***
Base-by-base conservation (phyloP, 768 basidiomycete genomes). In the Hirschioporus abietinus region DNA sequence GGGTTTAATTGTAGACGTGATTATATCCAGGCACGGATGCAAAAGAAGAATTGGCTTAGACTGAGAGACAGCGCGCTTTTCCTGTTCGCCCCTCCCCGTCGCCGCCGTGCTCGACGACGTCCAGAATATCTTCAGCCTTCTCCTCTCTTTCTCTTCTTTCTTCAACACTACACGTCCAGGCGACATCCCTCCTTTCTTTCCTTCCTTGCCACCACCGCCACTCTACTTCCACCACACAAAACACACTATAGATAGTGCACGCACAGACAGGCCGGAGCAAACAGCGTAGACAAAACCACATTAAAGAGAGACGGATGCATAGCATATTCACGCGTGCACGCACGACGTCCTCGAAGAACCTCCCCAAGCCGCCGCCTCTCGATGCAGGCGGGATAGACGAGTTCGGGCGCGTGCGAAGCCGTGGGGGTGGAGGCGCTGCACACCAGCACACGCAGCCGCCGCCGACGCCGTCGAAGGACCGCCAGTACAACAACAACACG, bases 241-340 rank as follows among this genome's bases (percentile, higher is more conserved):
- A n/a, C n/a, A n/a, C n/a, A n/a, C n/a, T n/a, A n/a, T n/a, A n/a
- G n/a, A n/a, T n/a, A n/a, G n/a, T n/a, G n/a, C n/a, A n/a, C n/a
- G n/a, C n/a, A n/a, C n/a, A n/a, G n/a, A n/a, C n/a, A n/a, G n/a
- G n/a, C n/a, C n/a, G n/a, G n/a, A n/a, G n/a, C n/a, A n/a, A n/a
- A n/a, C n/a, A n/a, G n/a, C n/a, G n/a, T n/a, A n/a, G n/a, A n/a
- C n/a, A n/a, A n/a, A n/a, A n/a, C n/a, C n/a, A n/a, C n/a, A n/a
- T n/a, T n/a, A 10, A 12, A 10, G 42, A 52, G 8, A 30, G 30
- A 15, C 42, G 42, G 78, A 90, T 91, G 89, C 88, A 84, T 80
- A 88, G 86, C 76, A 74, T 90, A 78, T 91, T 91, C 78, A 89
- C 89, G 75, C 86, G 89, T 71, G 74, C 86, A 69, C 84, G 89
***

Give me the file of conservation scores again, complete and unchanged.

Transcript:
Base-by-base conservation (phyloP, 768 basidiomycete genomes). In the Hirschioporus abietinus region DNA sequence GGGTTTAATTGTAGACGTGATTATATCCAGGCACGGATGCAAAAGAAGAATTGGCTTAGACTGAGAGACAGCGCGCTTTTCCTGTTCGCCCCTCCCCGTCGCCGCCGTGCTCGACGACGTCCAGAATATCTTCAGCCTTCTCCTCTCTTTCTCTTCTTTCTTCAACACTACACGTCCAGGCGACATCCCTCCTTTCTTTCCTTCCTTGCCACCACCGCCACTCTACTTCCACCACACAAAACACACTATAGATAGTGCACGCACAGACAGGCCGGAGCAAACAGCGTAGACAAAACCACATTAAAGAGAGACGGATGCATAGCATATTCACGCGTGCACGCACGACGTCCTCGAAGAACCTCCCCAAGCCGCCGCCTCTCGATGCAGGCGGGATAGACGAGTTCGGGCGCGTGCGAAGCCGTGGGGGTGGAGGCGCTGCACACCAGCACACGCAGCCGCCGCCGACGCCGTCGAAGGACCGCCAGTACAACAACAACACG, bases 241-340 rank as follows among this genome's bases (percentile, higher is more conserved):
- A n/a, C n/a, A n/a, C n/a, A n/a, C n/a, T n/a, A n/a, T n/a, A n/a
- G n/a, A n/a, T n/a, A n/a, G n/a, T n/a, G n/a, C n/a, A n/a, C n/a
- G n/a, C n/a, A n/a, C n/a, A n/a, G n/a, A n/a, C n/a, A n/a, G n/a
- G n/a, C n/a, C n/a, G n/a, G n/a, A n/a, G n/a, C n/a, A n/a, A n/a
- A n/a, C n/a, A n/a, G n/a, C n/a, G n/a, T n/a, A n/a, G n/a, A n/a
- C n/a, A n/a, A n/a, A n/a, A n/a, C n/a, C n/a, A n/a, C n/a, A n/a
- T n/a, T n/a, A 10, A 12, A 10, G 42, A 52, G 8, A 30, G 30
- A 15, C 42, G 42, G 78, A 90, T 91, G 89, C 88, A 84, T 80
- A 88, G 86, C 76, A 74, T 90, A 78, T 91, T 91, C 78, A 89
- C 89, G 75, C 86, G 89, T 71, G 74, C 86, A 69, C 84, G 89